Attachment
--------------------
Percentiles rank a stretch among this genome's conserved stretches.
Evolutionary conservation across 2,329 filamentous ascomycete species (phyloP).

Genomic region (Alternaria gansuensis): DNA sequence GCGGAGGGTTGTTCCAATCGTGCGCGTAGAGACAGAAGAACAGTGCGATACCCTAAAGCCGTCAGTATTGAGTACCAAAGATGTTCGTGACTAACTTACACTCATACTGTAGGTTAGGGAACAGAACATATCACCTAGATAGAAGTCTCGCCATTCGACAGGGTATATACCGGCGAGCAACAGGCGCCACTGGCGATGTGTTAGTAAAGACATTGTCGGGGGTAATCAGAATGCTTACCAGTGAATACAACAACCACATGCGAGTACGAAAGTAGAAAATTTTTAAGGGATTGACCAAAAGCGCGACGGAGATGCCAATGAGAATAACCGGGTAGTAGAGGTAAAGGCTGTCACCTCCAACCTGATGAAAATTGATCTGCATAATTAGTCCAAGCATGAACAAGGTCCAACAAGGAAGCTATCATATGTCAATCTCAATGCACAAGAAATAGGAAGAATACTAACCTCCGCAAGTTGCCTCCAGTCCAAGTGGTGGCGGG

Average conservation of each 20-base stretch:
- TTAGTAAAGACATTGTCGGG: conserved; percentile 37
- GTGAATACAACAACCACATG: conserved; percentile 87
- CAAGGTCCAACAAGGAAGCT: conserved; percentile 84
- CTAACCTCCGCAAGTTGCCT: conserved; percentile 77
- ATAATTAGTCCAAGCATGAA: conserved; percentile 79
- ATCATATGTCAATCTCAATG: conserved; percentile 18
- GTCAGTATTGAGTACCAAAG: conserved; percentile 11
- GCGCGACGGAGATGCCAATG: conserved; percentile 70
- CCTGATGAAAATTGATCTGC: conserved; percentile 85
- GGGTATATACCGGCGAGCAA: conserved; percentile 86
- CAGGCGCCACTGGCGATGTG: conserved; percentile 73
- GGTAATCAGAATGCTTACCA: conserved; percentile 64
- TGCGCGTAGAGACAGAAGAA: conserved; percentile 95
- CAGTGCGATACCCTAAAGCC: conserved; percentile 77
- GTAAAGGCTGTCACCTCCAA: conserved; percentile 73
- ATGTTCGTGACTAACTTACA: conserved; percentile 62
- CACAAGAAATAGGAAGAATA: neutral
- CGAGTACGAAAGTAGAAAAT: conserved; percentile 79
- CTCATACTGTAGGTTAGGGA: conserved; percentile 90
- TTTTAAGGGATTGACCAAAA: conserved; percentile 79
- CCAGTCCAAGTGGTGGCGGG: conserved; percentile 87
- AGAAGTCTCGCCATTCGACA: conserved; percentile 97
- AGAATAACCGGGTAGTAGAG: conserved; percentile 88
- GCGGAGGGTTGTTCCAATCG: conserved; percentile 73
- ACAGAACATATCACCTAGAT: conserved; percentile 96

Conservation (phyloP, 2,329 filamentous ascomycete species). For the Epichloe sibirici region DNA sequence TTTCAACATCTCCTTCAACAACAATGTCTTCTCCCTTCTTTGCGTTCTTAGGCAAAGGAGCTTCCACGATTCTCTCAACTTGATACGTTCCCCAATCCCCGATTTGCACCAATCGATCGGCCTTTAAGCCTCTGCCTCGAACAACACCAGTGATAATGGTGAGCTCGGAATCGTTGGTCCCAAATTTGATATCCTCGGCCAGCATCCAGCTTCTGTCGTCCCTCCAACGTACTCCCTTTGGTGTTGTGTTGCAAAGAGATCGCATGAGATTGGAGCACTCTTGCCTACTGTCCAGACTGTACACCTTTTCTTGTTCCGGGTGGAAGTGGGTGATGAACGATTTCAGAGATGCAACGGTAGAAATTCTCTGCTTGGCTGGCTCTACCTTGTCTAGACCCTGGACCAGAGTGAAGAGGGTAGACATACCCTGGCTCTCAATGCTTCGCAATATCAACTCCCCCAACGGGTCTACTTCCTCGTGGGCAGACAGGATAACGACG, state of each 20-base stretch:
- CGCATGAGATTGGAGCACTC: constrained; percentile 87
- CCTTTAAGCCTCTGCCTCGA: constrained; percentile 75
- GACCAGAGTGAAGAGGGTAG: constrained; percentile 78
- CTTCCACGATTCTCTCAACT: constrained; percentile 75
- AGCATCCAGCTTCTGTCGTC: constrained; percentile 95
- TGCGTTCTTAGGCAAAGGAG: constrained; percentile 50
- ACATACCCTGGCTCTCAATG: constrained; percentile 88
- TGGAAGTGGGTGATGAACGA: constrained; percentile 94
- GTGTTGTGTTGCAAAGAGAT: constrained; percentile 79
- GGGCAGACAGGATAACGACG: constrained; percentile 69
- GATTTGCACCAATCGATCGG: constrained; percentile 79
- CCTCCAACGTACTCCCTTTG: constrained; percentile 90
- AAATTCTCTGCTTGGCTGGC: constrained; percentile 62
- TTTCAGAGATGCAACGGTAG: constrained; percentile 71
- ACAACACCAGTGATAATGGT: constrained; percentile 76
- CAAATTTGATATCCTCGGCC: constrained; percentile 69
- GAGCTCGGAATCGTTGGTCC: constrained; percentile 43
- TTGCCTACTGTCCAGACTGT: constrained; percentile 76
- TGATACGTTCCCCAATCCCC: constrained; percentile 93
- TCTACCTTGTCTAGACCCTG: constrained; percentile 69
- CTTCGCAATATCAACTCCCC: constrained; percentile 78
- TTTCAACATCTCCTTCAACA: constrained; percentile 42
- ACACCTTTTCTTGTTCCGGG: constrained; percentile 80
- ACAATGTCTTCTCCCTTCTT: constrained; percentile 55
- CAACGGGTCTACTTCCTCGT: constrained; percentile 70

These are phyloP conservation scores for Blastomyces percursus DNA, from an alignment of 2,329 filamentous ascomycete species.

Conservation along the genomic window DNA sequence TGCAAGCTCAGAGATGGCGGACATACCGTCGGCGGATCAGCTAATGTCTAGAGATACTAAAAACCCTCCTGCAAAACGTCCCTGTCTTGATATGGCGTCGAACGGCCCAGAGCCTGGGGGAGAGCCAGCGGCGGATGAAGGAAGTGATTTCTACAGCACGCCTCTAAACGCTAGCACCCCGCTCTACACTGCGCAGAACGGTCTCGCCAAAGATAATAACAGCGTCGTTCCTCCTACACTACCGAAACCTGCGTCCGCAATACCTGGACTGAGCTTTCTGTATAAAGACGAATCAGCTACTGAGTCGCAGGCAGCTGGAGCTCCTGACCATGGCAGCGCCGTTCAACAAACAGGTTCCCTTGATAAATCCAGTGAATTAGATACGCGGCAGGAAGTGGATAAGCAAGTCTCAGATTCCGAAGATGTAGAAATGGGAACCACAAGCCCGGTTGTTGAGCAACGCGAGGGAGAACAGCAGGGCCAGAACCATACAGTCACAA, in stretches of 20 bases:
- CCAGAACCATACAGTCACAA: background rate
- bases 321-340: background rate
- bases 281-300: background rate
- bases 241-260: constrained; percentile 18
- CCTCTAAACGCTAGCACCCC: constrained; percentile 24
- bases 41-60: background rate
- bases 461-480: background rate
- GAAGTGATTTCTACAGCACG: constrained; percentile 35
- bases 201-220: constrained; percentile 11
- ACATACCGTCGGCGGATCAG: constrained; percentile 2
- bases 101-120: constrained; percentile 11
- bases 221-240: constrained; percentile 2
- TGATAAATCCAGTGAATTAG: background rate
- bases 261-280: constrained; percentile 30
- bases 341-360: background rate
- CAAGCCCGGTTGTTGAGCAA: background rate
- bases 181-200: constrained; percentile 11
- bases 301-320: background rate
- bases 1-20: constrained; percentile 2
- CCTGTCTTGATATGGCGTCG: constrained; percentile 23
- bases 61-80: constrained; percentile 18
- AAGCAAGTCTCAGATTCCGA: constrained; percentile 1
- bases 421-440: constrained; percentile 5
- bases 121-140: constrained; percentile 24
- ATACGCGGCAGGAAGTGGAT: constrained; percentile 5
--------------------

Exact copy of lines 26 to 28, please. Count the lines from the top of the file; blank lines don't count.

- AGAAGTCTCGCCATTCGACA: conserved; percentile 97
- AGAATAACCGGGTAGTAGAG: conserved; percentile 88
- GCGGAGGGTTGTTCCAATCG: conserved; percentile 73